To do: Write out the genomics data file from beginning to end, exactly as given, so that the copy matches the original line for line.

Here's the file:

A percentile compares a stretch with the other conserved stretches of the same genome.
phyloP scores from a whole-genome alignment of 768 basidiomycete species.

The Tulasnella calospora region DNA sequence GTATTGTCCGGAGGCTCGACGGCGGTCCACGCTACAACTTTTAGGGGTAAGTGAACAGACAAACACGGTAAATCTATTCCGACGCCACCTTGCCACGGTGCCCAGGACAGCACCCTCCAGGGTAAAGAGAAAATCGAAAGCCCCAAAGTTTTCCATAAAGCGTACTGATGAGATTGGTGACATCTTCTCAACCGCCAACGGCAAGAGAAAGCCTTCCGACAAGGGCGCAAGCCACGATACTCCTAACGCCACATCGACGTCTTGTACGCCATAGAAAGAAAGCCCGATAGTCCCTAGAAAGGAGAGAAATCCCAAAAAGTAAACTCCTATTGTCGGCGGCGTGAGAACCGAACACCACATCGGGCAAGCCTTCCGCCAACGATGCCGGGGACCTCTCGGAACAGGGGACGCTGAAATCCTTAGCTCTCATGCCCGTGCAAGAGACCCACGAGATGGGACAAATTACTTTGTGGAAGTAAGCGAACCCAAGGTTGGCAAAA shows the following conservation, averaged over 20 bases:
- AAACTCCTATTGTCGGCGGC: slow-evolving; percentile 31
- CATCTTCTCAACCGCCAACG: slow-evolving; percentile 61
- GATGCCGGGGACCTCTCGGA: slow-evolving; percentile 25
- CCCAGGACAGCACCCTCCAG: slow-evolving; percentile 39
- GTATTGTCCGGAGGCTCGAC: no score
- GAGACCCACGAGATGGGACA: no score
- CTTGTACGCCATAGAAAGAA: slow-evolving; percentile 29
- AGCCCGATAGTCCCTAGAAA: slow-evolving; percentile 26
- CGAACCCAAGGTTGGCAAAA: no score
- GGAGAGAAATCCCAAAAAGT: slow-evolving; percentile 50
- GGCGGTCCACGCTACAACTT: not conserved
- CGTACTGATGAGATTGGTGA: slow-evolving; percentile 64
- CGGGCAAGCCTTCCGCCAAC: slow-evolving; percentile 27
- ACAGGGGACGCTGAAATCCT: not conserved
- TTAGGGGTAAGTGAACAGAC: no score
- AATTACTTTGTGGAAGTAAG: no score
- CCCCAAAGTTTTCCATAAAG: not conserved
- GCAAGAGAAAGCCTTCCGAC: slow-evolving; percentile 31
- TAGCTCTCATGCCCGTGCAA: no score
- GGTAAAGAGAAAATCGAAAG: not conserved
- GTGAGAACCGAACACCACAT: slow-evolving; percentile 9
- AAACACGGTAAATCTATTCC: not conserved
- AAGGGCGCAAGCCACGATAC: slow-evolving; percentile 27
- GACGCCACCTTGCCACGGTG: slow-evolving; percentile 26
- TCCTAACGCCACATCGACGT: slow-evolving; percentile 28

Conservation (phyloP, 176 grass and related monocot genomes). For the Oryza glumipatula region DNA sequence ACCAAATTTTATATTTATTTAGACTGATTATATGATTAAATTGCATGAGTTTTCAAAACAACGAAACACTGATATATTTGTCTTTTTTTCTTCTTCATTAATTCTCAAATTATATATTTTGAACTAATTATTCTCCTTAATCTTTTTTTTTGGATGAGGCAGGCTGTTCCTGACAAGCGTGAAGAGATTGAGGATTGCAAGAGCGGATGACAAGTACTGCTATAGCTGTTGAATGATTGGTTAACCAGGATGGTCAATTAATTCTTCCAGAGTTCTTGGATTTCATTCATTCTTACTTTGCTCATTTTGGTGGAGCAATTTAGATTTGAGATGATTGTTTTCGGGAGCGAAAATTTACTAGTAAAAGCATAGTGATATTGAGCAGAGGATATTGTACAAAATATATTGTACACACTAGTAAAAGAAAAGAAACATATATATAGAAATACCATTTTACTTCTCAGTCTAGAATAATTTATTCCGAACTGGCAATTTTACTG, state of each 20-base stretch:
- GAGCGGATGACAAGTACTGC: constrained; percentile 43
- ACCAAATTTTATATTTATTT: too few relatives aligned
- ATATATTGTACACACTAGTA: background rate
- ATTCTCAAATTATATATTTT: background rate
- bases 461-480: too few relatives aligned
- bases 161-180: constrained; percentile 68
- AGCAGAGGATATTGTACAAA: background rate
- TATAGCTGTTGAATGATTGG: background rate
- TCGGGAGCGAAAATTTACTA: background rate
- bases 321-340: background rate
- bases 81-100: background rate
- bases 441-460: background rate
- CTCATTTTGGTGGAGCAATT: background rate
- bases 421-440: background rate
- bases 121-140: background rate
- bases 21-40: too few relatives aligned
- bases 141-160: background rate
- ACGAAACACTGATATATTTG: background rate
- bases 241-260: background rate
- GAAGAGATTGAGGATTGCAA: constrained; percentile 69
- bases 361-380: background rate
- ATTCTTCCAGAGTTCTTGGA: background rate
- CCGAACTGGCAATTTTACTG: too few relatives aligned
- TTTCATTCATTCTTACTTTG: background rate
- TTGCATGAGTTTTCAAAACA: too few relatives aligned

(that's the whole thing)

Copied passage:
A percentile compares a stretch with the other conserved stretches of the same genome.
phyloP scores from a whole-genome alignment of 768 basidiomycete species.

The Tulasnella calospora region DNA sequence GTATTGTCCGGAGGCTCGACGGCGGTCCACGCTACAACTTTTAGGGGTAAGTGAACAGACAAACACGGTAAATCTATTCCGACGCCACCTTGCCACGGTGCCCAGGACAGCACCCTCCAGGGTAAAGAGAAAATCGAAAGCCCCAAAGTTTTCCATAAAGCGTACTGATGAGATTGGTGACATCTTCTCAACCGCCAACGGCAAGAGAAAGCCTTCCGACAAGGGCGCAAGCCACGATACTCCTAACGCCACATCGACGTCTTGTACGCCATAGAAAGAAAGCCCGATAGTCCCTAGAAAGGAGAGAAATCCCAAAAAGTAAACTCCTATTGTCGGCGGCGTGAGAACCGAACACCACATCGGGCAAGCCTTCCGCCAACGATGCCGGGGACCTCTCGGAACAGGGGACGCTGAAATCCTTAGCTCTCATGCCCGTGCAAGAGACCCACGAGATGGGACAAATTACTTTGTGGAAGTAAGCGAACCCAAGGTTGGCAAAA shows the following conservation, averaged over 20 bases:
- AAACTCCTATTGTCGGCGGC: slow-evolving; percentile 31
- CATCTTCTCAACCGCCAACG: slow-evolving; percentile 61
- GATGCCGGGGACCTCTCGGA: slow-evolving; percentile 25
- CCCAGGACAGCACCCTCCAG: slow-evolving; percentile 39
- GTATTGTCCGGAGGCTCGAC: no score
- GAGACCCACGAGATGGGACA: no score
- CTTGTACGCCATAGAAAGAA: slow-evolving; percentile 29
- AGCCCGATAGTCCCTAGAAA: slow-evolving; percentile 26
- CGAACCCAAGGTTGGCAAAA: no score
- GGAGAGAAATCCCAAAAAGT: slow-evolving; percentile 50
- GGCGGTCCACGCTACAACTT: not conserved
- CGTACTGATGAGATTGGTGA: slow-evolving; percentile 64
- CGGGCAAGCCTTCCGCCAAC: slow-evolving; percentile 27
- ACAGGGGACGCTGAAATCCT: not conserved
- TTAGGGGTAAGTGAACAGAC: no score
- AATTACTTTGTGGAAGTAAG: no score
- CCCCAAAGTTTTCCATAAAG: not conserved
- GCAAGAGAAAGCCTTCCGAC: slow-evolving; percentile 31
- TAGCTCTCATGCCCGTGCAA: no score
- GGTAAAGAGAAAATCGAAAG: not conserved
- GTGAGAACCGAACACCACAT: slow-evolving; percentile 9
- AAACACGGTAAATCTATTCC: not conserved
- AAGGGCGCAAGCCACGATAC: slow-evolving; percentile 27
- GACGCCACCTTGCCACGGTG: slow-evolving; percentile 26
- TCCTAACGCCACATCGACGT: slow-evolving; percentile 28

Conservation (phyloP, 176 grass and related monocot genomes). For the Oryza glumipatula region DNA sequence ACCAAATTTTATATTTATTTAGACTGATTATATGATTAAATTGCATGAGTTTTCAAAACAACGAAACACTGATATATTTGTCTTTTTTTCTTCTTCATTAATTCTCAAATTATATATTTTGAACTAATTATTCTCCTTAATCTTTTTTTTTGGATGAGGCAGGCTGTTCCTGACAAGCGTGAAGAGATTGAGGATTGCAAGAGCGGATGACAAGTACTGCTATAGCTGTTGAATGATTGGTTAACCAGGATGGTCAATTAATTCTTCCAGAGTTCTTGGATTTCATTCATTCTTACTTTGCTCATTTTGGTGGAGCAATTTAGATTTGAGATGATTGTTTTCGGGAGCGAAAATTTACTAGTAAAAGCATAGTGATATTGAGCAGAGGATATTGTACAAAATATATTGTACACACTAGTAAAAGAAAAGAAACATATATATAGAAATACCATTTTACTTCTCAGTCTAGAATAATTTATTCCGAACTGGCAATTTTACTG, state of each 20-base stretch:
- GAGCGGATGACAAGTACTGC: constrained; percentile 43
- ACCAAATTTTATATTTATTT: too few relatives aligned
- ATATATTGTACACACTAGTA: background rate
- ATTCTCAAATTATATATTTT: background rate
- bases 461-480: too few relatives aligned
- bases 161-180: constrained; percentile 68
- AGCAGAGGATATTGTACAAA: background rate
- TATAGCTGTTGAATGATTGG: background rate
- TCGGGAGCGAAAATTTACTA: background rate
- bases 321-340: background rate
- bases 81-100: background rate
- bases 441-460: background rate
- CTCATTTTGGTGGAGCAATT: background rate
- bases 421-440: background rate
- bases 121-140: background rate
- bases 21-40: too few relatives aligned
- bases 141-160: background rate
- ACGAAACACTGATATATTTG: background rate
- bases 241-260: background rate
- GAAGAGATTGAGGATTGCAA: constrained; percentile 69
- bases 361-380: background rate
- ATTCTTCCAGAGTTCTTGGA: background rate
- CCGAACTGGCAATTTTACTG: too few relatives aligned
- TTTCATTCATTCTTACTTTG: background rate
- TTGCATGAGTTTTCAAAACA: too few relatives aligned